- Cannabinoid receptor type 2 (CB2) are primarily found in the immune system, and may be associated with anti-inflammatory and other therapeutic effects of cannabis.
Cannabis and prostate cancer
There has been both enthusiasm and caution about cannabis use and cancer. By mid-2015, 23 states had legalized medical marijuana, one of the primary uses being to ease the side effects of chemotherapy and radiation in cancer treatment. As described above, CB1 receptors play a key role in cancer pain relief.
Now, as scientific research into the two types of cannabinoid receptors has progressed, understanding how cannabinoids interact with prostate cancer cells opens the possibility of using these compounds to restrict the activity, including the growth and spread, of prostate cancer itself.
How cannabis affects prostate cancer cells
Research shows that prostate cancer cells have higher levels of expression of both CB1 and CB2 receptors than normal cells. To put it another way, the cancer cells have a greater affinity for cannabinoids than normal cells. Laboratory studies[ii] have demonstrated that when the cells are treated with a specific cannabinoids, three consequences occur:
- In general, the cells became less viable and more prone to apoptosis (programmed cell death), and
- Androgen receptor activity on the cancer cell surfaces decreased (prostate cancer appears to be “fueled” by androgens, or male hormones)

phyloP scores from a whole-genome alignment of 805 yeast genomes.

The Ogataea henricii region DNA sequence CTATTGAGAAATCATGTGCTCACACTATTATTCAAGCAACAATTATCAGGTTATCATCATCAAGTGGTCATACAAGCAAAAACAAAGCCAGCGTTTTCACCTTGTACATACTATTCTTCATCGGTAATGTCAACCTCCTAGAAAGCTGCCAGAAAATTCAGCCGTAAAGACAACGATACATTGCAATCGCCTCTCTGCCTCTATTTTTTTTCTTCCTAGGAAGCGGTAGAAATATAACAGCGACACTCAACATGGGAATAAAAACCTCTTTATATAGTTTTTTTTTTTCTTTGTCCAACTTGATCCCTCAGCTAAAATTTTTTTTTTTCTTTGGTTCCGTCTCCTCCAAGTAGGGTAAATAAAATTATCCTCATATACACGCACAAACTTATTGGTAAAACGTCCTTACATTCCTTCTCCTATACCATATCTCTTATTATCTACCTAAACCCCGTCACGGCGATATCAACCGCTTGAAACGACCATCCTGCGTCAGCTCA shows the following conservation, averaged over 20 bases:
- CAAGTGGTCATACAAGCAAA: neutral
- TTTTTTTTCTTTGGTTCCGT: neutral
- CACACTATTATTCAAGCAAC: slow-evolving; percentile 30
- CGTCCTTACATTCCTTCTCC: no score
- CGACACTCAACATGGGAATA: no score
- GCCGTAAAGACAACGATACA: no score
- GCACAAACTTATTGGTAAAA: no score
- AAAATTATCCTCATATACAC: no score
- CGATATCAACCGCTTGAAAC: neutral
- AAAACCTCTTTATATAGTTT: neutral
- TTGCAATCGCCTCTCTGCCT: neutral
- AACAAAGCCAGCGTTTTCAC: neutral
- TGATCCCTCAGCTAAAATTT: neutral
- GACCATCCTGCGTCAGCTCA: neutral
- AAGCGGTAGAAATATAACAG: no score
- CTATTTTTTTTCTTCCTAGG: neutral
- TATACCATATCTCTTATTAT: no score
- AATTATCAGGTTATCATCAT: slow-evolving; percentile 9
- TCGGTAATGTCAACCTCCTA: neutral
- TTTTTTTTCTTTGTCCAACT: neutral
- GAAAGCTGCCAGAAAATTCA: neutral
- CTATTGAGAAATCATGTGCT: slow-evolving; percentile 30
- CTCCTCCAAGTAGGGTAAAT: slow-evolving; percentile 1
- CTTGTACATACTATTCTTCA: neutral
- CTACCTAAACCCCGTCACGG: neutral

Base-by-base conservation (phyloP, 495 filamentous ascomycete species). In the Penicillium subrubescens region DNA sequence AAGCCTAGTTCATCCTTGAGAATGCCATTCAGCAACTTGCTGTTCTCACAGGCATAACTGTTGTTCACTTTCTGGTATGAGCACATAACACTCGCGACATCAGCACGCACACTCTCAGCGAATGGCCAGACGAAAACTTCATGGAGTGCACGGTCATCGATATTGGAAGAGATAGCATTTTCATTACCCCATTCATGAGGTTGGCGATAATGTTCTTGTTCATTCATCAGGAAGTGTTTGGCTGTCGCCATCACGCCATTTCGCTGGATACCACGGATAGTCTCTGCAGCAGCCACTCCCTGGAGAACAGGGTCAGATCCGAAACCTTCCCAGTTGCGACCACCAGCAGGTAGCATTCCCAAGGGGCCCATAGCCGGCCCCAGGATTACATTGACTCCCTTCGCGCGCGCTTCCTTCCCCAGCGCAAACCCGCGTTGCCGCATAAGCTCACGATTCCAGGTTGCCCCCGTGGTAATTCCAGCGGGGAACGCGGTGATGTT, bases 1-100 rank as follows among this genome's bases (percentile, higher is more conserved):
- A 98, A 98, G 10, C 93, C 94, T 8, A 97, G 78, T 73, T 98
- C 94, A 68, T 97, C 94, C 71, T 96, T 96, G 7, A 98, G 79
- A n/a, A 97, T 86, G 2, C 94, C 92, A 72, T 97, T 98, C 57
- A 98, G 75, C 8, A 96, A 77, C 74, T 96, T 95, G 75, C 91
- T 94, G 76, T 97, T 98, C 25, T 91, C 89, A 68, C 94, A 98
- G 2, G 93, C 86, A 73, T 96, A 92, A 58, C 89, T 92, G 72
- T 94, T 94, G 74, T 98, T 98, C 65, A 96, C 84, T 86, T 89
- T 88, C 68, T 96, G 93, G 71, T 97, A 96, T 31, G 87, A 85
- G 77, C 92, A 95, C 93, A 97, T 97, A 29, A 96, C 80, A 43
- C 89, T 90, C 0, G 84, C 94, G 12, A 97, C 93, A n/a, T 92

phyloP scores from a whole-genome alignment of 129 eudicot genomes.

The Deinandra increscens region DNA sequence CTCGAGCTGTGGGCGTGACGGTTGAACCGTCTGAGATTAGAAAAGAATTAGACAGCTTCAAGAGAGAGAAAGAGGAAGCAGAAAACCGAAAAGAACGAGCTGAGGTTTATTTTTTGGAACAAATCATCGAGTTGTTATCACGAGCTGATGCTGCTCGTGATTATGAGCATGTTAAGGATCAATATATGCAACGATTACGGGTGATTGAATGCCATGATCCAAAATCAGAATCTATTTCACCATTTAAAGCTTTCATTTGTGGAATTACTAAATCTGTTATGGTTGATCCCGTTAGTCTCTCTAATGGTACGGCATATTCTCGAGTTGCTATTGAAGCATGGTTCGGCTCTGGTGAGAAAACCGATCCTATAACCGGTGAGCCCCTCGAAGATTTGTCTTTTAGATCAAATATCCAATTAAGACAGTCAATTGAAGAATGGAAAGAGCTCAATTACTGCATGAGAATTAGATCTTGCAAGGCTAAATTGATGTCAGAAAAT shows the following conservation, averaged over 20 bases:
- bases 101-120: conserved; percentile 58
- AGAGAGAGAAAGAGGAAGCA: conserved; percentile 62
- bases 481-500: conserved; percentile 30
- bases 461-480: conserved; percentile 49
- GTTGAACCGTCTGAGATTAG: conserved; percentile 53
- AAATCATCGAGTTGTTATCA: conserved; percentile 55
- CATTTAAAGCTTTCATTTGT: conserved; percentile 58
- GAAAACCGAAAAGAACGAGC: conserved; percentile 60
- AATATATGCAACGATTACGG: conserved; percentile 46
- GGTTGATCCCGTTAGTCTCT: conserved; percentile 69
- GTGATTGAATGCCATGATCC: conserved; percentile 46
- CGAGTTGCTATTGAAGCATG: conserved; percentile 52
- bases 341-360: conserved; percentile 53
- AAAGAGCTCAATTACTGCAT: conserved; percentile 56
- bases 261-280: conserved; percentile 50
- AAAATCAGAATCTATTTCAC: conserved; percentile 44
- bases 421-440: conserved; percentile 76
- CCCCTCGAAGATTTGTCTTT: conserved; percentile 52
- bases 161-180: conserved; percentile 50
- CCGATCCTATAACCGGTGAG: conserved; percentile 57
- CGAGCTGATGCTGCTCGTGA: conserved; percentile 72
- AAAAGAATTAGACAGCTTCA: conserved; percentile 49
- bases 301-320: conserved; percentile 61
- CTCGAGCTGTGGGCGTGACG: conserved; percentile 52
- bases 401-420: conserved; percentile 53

- Two cannabinoids, THC and CBD, discourage the formation of tumor blood vessels (angiogenesis) needed by prostate cancer tumors to nourish themselves.[iii]
A very extensive study was conducted by De Petrocellis et al. (2012)[iv] using both prostate cancer cells in lab containers and prostate cancer tumor cells implanted in mice. Non-THC cannabinoids were thus tested for their biochemical effects on individual cells as well as actual tumor behavior in live animals. The overall results were encouraging, with the authors suggesting that “non-THC cannabinoids, and CBD in particular, retard proliferation and cause apoptosis of PCC [prostate cancer cells] via a combination of cannabinoid receptor-independent, cellular and molecular mechanisms.”
The current state of cannabinoids and prostate cancer
With such promising research evidence that cannabinoids are destructive to prostate cancer cells, what is happening with actual prostate cancer patients? Not much, according to a prostate.net blog:
There are many stories of people who have used cannabis oil to shrink prostate cancer tumors, and many of the people had success combining the oil with traditional therapies to fight their cancer. The problem with getting hard data and studies is that United States laws make it challenging for clinical studies on the marijuana plant to take place. Plus, there seems to be a lack of funding for the research. The studies that have taken place tend to focus on symptoms (such as pain relief and nausea) rather than the efficacy of the cannabis oil to shrink cancer tumors.